Police and the Public Order Act

GOING by the number of complaints that have come from opposition political parties and civil society organisations, it is clear that the Police have a lot of explaining to do to assure Zambians that the Public Order Act is not being applied in an unfair and selective manner.

While we understand that the President and ministers can address public gatherings without notifying the Police, what is worrying is that the law enforcers seem stuck with the old mentality that ordinary people and opposition political parties need permits before conducting processions or political meetings.

This is where Inspector General of Police, Stella Libongani, should come in and put her house-Police Service- in order.

The Police should go flat out and start explaining the current status of the Public Order Act and the reason why some civil society organisations and political parties are failing to satisfy the requirements for holding processions or political rallies.

It is not doing the Police any good for the spokesperson to just issue press statements on how some people are failing to meet the requirement of the Public Order Act when a meeting for interest groups can be called to resolve misunderstandings.

But of interest is why all of a sudden the Public Order Act has become more controversial than five years ago.

This is happening when the piece of legislation was amended to remove PERMIT which was replaced with NOTIFICATION.

We believe the Police have a duty to explain what has become so difficult in this area of notifying them about intended meetings.

Is it the applicants who are becoming difficult or there are some Police officers who are still reading the old law because they have not received the amended version of the Public Order Act.

We remember how in 2007 Mr Michael Sata, then opposition PF president,  decided against petitioning the Presidential election results which saw Rupiah Banda assume power in preference for countrywide campaigns for the 2011 polls.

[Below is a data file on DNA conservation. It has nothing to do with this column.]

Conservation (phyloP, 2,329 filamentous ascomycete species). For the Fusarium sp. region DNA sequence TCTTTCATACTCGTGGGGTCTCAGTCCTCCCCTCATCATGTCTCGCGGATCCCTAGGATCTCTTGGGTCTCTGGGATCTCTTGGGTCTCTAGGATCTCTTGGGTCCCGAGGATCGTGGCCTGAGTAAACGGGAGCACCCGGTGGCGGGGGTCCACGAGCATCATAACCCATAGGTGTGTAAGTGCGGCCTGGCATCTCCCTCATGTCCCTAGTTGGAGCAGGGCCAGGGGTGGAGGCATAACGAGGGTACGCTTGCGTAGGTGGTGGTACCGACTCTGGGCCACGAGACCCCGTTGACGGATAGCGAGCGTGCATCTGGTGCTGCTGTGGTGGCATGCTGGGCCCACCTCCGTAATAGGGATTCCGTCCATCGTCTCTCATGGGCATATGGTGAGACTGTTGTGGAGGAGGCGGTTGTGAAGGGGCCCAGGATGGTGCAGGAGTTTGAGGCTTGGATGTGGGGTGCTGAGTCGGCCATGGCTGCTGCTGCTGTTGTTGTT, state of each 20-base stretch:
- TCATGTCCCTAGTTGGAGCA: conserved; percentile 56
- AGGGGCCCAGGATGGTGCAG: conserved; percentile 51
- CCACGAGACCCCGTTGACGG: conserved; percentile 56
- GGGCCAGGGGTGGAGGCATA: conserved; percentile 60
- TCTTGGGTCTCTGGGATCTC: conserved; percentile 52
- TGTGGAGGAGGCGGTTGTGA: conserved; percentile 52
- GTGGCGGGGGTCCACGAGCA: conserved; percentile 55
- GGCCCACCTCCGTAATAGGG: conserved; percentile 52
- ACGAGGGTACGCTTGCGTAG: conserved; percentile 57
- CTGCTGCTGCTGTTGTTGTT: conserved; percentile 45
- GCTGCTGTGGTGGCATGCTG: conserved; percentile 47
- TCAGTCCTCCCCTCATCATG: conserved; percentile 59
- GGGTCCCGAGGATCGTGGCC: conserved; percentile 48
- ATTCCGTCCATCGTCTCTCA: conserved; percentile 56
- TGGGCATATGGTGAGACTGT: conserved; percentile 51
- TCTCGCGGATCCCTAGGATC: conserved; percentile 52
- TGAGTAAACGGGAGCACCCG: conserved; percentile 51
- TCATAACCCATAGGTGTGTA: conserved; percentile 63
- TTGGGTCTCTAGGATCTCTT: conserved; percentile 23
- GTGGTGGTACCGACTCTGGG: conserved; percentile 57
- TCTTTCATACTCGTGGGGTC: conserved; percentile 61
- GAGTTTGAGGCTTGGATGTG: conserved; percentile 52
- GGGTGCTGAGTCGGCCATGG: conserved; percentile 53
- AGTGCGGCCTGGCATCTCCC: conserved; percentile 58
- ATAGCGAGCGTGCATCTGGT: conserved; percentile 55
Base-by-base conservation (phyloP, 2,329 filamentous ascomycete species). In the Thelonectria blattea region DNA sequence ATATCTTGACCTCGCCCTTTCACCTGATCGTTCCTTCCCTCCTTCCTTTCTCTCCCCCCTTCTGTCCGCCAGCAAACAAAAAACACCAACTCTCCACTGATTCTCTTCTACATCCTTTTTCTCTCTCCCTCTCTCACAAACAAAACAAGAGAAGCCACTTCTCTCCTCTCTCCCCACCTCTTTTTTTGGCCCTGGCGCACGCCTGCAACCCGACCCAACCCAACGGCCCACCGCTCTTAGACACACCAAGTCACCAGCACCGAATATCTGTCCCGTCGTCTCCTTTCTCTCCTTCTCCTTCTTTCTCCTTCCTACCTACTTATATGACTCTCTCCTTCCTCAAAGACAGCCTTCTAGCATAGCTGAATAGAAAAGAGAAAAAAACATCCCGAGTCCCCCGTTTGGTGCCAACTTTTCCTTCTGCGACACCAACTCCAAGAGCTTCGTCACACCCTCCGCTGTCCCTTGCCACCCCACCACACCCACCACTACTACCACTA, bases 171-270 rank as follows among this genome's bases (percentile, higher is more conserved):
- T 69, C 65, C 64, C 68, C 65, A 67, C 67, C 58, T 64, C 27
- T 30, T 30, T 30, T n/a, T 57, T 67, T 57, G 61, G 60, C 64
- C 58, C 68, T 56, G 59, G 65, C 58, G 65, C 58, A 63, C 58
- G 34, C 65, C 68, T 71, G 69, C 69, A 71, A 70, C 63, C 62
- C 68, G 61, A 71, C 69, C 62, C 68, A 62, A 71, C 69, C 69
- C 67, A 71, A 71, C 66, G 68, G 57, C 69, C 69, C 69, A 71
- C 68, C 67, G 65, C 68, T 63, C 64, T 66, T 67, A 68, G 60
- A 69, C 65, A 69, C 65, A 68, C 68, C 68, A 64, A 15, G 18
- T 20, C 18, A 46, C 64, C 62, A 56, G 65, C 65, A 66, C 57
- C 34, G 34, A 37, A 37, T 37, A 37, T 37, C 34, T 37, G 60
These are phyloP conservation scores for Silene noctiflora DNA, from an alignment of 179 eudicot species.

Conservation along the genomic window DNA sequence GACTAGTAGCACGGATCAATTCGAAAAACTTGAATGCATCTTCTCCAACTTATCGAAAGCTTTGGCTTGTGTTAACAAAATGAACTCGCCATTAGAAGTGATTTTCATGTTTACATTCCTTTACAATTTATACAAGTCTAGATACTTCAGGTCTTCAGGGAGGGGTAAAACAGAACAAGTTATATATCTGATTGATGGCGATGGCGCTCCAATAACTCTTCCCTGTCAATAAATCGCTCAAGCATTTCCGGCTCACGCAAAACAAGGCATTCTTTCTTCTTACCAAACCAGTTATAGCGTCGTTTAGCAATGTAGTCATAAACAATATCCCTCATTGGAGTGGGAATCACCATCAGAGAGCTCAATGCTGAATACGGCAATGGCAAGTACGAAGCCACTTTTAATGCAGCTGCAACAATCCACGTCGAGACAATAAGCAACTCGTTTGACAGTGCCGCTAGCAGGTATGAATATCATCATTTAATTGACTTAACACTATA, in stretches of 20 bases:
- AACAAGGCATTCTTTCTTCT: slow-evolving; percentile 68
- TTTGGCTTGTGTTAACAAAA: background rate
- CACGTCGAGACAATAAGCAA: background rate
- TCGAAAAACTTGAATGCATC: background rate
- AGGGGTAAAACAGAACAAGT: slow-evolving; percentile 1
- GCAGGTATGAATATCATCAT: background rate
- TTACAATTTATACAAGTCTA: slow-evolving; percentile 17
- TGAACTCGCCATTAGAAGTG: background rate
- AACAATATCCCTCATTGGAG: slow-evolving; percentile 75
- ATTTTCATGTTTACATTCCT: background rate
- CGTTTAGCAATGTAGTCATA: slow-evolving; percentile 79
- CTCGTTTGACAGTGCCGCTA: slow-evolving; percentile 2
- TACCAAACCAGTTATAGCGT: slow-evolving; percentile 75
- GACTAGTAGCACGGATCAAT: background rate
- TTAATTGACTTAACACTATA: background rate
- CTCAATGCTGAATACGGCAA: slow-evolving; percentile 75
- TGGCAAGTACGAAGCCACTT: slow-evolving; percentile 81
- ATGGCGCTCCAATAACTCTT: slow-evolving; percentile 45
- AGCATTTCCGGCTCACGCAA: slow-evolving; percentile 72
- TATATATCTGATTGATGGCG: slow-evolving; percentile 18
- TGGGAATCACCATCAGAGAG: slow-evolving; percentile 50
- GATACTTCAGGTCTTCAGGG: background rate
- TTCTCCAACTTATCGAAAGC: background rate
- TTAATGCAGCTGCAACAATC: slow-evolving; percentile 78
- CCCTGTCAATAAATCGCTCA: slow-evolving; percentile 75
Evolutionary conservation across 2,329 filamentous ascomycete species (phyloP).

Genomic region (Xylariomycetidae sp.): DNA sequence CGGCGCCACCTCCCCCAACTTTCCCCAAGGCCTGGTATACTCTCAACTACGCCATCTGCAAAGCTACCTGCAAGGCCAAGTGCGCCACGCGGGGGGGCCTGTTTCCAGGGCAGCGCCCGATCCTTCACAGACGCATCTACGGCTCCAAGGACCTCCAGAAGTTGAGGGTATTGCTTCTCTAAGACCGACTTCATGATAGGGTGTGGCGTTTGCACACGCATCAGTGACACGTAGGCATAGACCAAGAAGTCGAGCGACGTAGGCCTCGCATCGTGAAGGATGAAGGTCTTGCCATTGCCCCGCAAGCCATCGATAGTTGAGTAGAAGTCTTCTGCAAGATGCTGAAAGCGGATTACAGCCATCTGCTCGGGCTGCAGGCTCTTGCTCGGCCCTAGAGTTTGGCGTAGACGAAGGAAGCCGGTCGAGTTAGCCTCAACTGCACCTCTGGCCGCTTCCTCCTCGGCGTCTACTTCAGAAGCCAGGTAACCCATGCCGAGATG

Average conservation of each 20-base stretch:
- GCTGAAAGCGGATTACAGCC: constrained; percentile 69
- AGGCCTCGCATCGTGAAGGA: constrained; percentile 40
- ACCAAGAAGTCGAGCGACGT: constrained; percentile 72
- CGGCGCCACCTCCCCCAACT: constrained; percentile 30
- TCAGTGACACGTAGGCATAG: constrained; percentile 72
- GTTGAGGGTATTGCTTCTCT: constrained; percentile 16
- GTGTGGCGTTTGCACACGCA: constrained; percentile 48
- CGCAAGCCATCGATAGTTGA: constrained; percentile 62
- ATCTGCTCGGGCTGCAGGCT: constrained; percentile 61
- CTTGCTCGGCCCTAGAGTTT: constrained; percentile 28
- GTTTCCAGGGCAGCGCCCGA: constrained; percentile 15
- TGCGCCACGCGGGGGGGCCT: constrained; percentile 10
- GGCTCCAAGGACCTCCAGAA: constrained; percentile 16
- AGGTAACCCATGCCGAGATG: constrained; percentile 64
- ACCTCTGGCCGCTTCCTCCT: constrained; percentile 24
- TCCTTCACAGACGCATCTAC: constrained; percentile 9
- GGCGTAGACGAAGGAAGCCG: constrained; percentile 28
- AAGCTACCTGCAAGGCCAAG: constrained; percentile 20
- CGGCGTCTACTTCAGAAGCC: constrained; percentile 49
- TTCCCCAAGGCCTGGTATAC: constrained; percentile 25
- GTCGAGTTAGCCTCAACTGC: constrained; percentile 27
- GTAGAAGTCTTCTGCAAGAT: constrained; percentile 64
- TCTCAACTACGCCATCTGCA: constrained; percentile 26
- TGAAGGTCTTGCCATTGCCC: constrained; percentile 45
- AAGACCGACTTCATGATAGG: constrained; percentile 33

President Sata traversed the country during his campaigns and more often, there was no notification to the police and he was allowed to conduct his meetings without any form of restriction.

It is shocking that opposition political parties are now being required to get permits from the police to feature on radio stations or even to have in-door meetings.

As if that is not enough, the civil society are being asked to seek permits from the police to hold prayer meetings.

What should be even more shocking is that the ruling party has decreed that police must endeavour to inform leaders of the PF in the provinces before allowing political parties and civil society organisations to hold their meetings.

President Sata acutely condemned the Public Order Act while in the opposition although he was ever free to hold his political meetings and one wonders what has suddenly changed that the law that was archaic just two years ago is now a perfect legislation that does not need repealing. 

If indeed the Public Order Act is fair its current form, then the Police have a duty to call for stakeholders meeting to school aggrieved parties on how to successfully notify them to bring down all controversies that have arisen.

Categorized | Editorial

One Response to “Police and the Public Order Act”

  1. FuManchu says:

    Mr Sata is using the Public Order Act to his advantage tied with the removal of professional police officers from service and reorganization of police commissioners also hoodwinking the nation that he was giving women equal opportunities that had been enjoyed by their male counterparts over the years!


Our Sponsor

Jevic Japanese Auto Inspections

Social Widgets powered by AB-WebLog.com.